I am trying to come up with a universal-ish boilerplate that will let me use as many weird Unicode symbols as I like in my plaintext documents, and handle font fallback on those symbols gracefully when exporting to PDF (using Pandoc with XeLaTeX). Here is a sample document:

Some arrows such as ←, ⇔, ↗. Is the main font back on?

Some symbols such as 🤷, 🤦, 🎉, 🎊, 📧, 📱. Is the main font back on?

Some mathematical operators such as ≥, ≡, ≈. Is the main font back on?

Some letters and numerals such as 𝒞, 𝔸, 𝔽 and Ⅴ. Is the main font back on?

Quid des caractères accentués ? Is the main font back on?

Here is what I expect from the boilerplate:

  • fit in a file I can include with pandoc's --include-in-header
  • switch between two fonts: the "main" one for Latin/punctuation, the "default" one for symbols

So far, here is my most successful attempt*:


\newfontfamily{\mymainfont}{DejaVu Sans}


(NB: I run Pandoc with -V mainfont="DejaVu Sans", which sticks \setmainfont[]{DejaVu Sans} somewhere in the TeX source)

I say "most successful", because I still get "glitches" here and there:

Almost there


  • commas after 🤷 (U+1F937 SHRUG) and 🤦 (U+1F926 FACE PALM) are displayed with Symbola rather than DejaVu Sans;
  • Latin letters following accented characters are displayed with Symbola rather than DejaVu Sans.

In addition to the obvious question ("How do I get my boilerplate to do what it's supposed to?"), I would like to add another one: is there an "easy" way** to get the name of the block a character belongs to?

* This is the result of several iterations, in which I tried to solve a bunch of issues such as:

  • XeLaTeX silently dropping some characters
  • DejaVu Sans trying to display characters it does not have (yielding white boxes)

** I.e. as automated as possible; I figured I could write a C program to get the answer from libicu, but the library only defines an enumeration without human-readable strings. The "cleanest" approach I could find consisted in downloading and parsing http://unicode.org/Public/UNIDATA/Blocks.txt, which is not exactly straightforward. So far I am left with "Ask fileformat.info".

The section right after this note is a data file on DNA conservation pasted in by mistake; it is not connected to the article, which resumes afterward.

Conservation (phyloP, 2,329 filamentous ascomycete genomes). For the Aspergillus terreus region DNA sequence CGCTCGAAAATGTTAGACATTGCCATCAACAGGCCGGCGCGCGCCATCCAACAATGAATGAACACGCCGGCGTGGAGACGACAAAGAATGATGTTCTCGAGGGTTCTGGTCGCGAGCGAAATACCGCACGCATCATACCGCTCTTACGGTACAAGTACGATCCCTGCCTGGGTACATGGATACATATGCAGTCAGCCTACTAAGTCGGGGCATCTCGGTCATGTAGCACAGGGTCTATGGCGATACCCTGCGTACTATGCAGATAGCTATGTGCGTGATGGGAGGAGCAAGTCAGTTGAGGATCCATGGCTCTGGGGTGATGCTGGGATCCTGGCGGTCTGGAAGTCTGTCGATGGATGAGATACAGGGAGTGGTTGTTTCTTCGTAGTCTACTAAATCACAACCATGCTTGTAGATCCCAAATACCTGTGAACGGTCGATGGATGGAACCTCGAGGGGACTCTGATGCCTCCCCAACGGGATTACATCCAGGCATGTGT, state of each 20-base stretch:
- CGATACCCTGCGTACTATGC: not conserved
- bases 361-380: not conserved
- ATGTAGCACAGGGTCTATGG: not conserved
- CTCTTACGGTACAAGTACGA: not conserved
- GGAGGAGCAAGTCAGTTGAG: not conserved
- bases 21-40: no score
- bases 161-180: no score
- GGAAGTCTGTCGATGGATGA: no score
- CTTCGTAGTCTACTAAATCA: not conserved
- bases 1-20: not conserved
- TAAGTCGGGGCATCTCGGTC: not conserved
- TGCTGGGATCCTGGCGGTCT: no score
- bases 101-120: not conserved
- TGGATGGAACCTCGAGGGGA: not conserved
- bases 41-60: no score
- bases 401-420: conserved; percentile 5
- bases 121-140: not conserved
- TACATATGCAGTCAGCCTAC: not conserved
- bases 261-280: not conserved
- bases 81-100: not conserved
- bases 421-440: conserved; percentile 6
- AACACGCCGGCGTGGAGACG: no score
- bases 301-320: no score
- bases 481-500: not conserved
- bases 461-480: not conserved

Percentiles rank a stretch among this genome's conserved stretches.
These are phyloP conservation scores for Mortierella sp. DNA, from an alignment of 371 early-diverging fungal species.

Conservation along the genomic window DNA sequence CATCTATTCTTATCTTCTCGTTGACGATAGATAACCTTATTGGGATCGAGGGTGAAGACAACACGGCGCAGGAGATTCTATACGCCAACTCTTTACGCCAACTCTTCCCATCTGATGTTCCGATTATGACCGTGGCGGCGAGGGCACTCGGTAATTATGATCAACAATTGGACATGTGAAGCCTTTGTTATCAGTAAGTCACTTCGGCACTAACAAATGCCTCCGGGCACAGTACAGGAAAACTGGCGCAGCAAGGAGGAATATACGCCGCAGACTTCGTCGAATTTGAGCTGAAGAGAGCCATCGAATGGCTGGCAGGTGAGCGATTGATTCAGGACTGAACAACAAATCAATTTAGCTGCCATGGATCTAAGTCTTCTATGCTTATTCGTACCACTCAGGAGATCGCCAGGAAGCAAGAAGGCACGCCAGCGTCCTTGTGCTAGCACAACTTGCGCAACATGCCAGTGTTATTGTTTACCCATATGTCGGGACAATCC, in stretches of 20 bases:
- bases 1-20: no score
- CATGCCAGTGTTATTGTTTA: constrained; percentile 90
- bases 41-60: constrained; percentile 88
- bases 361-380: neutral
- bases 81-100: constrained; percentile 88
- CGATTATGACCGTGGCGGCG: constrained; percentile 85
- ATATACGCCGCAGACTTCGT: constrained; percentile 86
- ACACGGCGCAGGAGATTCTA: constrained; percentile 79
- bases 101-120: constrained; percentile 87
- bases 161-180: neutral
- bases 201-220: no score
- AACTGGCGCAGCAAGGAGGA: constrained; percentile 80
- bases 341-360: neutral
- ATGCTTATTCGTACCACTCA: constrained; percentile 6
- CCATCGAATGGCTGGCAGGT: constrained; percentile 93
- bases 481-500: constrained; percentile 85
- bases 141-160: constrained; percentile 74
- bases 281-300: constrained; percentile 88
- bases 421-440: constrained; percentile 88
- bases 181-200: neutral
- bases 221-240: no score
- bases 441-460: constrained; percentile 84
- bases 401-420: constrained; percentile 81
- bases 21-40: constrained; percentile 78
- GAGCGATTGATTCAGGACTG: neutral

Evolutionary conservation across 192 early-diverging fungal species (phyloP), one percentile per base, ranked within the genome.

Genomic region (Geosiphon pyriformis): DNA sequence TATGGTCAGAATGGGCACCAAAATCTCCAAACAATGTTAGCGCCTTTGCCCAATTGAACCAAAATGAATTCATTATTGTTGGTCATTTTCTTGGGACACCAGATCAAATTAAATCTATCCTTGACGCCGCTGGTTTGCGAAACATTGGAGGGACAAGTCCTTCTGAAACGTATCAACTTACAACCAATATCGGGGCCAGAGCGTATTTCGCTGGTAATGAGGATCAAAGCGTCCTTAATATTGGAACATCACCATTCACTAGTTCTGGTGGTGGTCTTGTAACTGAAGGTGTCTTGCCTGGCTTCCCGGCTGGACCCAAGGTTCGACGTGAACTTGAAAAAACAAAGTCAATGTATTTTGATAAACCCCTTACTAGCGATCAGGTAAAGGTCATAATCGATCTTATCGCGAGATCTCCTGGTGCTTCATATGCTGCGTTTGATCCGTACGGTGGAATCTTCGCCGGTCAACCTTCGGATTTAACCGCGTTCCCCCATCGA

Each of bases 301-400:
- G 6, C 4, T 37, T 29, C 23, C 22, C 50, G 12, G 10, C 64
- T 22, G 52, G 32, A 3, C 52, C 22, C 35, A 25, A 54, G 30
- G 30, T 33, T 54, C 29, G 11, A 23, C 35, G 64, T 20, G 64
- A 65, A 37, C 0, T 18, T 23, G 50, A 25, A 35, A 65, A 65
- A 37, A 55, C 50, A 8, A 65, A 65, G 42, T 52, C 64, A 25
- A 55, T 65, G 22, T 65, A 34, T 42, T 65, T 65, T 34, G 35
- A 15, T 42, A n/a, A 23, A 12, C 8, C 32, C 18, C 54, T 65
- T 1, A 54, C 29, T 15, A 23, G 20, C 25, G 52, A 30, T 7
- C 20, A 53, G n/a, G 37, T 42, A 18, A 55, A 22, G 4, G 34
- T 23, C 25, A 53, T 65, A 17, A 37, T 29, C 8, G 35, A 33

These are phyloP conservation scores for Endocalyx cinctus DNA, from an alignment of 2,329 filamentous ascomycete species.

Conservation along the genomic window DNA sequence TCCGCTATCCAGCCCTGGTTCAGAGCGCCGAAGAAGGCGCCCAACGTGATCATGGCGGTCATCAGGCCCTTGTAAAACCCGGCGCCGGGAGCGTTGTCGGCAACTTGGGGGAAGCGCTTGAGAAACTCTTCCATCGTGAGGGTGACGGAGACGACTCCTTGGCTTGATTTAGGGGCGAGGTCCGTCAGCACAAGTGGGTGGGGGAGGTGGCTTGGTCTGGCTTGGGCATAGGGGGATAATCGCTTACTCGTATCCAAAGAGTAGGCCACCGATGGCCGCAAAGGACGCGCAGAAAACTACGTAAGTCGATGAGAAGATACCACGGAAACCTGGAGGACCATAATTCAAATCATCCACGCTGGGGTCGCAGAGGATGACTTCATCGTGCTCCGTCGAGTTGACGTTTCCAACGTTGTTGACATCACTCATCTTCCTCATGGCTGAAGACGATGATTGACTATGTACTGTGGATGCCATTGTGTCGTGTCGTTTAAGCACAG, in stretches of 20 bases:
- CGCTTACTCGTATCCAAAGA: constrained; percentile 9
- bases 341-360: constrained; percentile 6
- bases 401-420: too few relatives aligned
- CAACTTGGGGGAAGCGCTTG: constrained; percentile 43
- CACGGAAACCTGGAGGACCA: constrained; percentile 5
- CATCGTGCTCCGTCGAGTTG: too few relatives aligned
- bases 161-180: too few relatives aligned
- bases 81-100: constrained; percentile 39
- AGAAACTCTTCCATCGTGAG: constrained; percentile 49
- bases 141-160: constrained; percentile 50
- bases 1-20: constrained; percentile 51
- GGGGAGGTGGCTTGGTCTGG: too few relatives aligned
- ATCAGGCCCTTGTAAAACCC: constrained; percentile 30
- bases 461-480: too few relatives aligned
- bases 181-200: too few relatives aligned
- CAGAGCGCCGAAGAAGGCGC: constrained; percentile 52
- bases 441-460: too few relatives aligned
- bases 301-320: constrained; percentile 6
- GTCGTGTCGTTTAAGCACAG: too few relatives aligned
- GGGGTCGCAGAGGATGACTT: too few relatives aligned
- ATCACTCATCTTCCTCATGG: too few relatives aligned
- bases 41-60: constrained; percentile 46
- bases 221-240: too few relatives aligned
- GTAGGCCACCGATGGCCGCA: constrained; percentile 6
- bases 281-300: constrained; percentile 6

• Debian Jessie
  • XeTeX 3.14159265-2.6-0.99992 (TeX Live 2015/dev/Debian)
  • ucharclasses 2012/09/25 v2.0x

NB: I have just noticed that ucharclasses only supports Unicode up to version 8.0. SHRUG and FACE PALM appear to have been introduced by Unicode 9.0 (according to fileformat.info). I guess this is tied to the commas not reverting to DejaVu Sans, but how exactly? And what can be done about this?

EDIT: Replacing the \setTransitionsForPunctuation and \setTransitionsForLatin to \setTransitionTo{XXX} solves the issue following accented characters, but causes DejaVu Sans to be used for SHRUG and FACE PALM (yielding white boxes). I am suspecting an ucharclasses issue when transitionning between one subset of an informal group to another (here, from LatinSupplement, which contains "è", to regular Latin).


OK, so SHRUG and FACE PALM appear to have been added to Unicode 9's Supplemental Symbols and Pictographs block. The latest version of ucharclasses does support this block; I chose to patch my local installation like so:

@@ -212,6 +212,8 @@
+  \do{SupplementalSymbolsAndPictographs}{129280}{129535}
 % ----------------------------------------------------------------------------
 %  Option handling lets the user turn off "load all" and selectively enable only those blocks 
@@ -396,6 +398,7 @@
+  \do{SupplementalSymbolsAndPictographs}


I also had to tweak my header file; here is the final version:


\newfontfamily{\mymainfont}{DejaVu Sans}


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